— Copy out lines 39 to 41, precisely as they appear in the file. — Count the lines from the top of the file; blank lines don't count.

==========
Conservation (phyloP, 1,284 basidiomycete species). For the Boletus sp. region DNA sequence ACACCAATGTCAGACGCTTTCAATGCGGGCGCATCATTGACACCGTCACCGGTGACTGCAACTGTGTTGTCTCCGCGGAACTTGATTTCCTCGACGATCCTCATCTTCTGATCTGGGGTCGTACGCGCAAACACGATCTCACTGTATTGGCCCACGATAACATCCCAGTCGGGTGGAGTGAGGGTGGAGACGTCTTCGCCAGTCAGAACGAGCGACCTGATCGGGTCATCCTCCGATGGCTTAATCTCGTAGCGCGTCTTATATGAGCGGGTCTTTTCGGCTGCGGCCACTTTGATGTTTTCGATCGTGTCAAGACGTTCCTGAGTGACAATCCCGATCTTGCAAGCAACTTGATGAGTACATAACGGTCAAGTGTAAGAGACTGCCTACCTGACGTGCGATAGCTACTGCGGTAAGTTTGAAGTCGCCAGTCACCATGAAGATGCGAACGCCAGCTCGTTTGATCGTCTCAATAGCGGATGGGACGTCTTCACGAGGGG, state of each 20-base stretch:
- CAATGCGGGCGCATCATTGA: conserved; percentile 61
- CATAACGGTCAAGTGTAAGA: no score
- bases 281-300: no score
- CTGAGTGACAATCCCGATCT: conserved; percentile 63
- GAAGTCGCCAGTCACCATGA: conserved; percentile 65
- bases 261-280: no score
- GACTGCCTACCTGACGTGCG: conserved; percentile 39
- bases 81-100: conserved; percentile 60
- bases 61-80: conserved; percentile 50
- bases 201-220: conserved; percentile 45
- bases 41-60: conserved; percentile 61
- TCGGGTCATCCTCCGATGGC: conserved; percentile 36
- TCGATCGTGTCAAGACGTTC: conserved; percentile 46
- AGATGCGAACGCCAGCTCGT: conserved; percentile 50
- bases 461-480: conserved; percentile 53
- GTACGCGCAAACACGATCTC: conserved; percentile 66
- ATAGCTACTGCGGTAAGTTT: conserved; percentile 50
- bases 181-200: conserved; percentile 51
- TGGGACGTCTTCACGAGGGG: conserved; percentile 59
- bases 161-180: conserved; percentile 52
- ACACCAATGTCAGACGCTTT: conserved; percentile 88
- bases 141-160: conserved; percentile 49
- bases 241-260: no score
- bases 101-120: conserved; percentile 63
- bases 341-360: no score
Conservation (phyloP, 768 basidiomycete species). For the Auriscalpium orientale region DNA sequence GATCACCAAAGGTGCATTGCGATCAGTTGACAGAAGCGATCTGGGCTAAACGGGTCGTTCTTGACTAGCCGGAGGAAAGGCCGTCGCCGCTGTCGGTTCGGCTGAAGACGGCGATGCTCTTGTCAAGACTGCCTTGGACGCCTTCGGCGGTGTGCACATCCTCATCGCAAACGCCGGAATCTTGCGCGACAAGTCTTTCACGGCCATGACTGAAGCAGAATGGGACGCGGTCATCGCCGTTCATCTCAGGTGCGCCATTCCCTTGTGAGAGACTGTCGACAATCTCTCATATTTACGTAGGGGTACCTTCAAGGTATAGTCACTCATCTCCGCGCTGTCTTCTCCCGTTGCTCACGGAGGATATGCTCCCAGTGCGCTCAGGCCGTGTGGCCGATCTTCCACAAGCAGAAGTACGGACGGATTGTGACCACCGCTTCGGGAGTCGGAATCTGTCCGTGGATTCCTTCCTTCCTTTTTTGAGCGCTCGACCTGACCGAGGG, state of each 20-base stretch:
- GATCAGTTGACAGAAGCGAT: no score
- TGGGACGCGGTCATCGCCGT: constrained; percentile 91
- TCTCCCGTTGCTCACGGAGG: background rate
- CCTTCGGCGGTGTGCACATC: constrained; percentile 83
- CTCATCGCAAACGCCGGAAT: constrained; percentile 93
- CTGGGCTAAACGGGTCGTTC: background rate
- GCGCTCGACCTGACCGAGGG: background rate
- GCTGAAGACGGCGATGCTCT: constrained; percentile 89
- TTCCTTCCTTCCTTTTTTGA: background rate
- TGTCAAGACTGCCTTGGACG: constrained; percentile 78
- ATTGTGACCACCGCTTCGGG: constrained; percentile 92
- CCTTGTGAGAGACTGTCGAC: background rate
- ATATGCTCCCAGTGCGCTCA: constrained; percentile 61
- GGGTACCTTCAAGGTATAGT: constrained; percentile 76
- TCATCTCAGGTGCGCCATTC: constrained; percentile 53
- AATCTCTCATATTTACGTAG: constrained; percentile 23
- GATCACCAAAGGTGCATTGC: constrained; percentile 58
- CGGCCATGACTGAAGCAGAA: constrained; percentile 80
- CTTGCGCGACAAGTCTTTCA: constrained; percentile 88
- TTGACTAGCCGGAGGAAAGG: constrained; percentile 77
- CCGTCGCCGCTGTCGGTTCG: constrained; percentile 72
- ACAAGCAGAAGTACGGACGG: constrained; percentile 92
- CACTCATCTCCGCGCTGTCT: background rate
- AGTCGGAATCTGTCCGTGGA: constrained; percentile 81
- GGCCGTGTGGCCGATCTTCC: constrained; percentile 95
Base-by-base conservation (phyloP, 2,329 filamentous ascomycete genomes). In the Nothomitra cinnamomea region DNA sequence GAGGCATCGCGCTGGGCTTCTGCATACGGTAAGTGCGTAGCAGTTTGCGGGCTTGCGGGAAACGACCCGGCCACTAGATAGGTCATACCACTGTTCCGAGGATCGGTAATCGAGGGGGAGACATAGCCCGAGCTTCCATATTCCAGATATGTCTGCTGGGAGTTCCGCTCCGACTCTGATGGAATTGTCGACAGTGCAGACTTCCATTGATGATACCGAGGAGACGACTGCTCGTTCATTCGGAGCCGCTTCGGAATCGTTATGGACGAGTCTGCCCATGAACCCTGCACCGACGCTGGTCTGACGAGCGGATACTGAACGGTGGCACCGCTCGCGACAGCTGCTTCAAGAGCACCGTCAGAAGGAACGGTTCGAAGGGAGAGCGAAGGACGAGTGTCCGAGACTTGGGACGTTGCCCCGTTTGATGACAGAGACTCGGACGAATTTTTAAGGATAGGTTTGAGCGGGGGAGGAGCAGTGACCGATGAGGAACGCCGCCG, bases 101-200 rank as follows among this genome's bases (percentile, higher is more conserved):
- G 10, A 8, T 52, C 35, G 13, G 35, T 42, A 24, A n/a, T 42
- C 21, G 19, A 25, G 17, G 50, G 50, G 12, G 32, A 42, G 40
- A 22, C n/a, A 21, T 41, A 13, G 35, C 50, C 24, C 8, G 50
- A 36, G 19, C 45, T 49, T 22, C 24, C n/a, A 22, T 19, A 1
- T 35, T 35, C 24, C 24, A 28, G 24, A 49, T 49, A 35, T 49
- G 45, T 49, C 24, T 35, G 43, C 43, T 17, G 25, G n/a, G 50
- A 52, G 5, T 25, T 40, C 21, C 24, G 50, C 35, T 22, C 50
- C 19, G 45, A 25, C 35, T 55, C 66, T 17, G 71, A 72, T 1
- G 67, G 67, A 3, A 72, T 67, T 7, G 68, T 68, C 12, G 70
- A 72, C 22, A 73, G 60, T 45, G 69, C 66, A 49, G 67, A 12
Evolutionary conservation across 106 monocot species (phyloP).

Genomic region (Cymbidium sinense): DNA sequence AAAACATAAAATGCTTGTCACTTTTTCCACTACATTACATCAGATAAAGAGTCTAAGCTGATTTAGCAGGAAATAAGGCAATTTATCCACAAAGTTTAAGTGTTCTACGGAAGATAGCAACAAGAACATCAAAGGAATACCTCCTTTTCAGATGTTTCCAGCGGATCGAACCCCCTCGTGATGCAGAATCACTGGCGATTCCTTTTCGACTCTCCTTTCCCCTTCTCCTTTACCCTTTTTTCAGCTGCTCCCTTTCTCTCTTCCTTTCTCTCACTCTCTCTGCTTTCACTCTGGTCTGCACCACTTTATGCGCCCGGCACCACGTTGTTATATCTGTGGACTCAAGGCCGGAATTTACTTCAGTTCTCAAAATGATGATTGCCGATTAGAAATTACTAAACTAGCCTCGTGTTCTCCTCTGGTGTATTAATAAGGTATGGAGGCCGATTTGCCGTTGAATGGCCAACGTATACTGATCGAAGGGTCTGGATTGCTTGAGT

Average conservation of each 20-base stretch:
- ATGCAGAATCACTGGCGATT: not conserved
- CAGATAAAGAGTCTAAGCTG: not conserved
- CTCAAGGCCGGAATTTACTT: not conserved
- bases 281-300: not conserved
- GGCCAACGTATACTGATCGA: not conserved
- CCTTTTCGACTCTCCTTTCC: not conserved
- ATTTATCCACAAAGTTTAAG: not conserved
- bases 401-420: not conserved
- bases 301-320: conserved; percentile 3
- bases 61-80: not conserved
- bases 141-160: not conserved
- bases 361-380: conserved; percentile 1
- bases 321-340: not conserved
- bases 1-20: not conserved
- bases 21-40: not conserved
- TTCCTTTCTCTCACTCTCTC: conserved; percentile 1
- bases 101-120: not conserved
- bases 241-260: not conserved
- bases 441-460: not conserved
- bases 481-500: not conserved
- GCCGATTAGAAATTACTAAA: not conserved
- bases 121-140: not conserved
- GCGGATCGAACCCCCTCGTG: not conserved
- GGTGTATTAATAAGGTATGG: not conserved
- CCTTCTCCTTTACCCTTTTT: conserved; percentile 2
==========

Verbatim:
- CCTTGTGAGAGACTGTCGAC: background rate
- ATATGCTCCCAGTGCGCTCA: constrained; percentile 61
- GGGTACCTTCAAGGTATAGT: constrained; percentile 76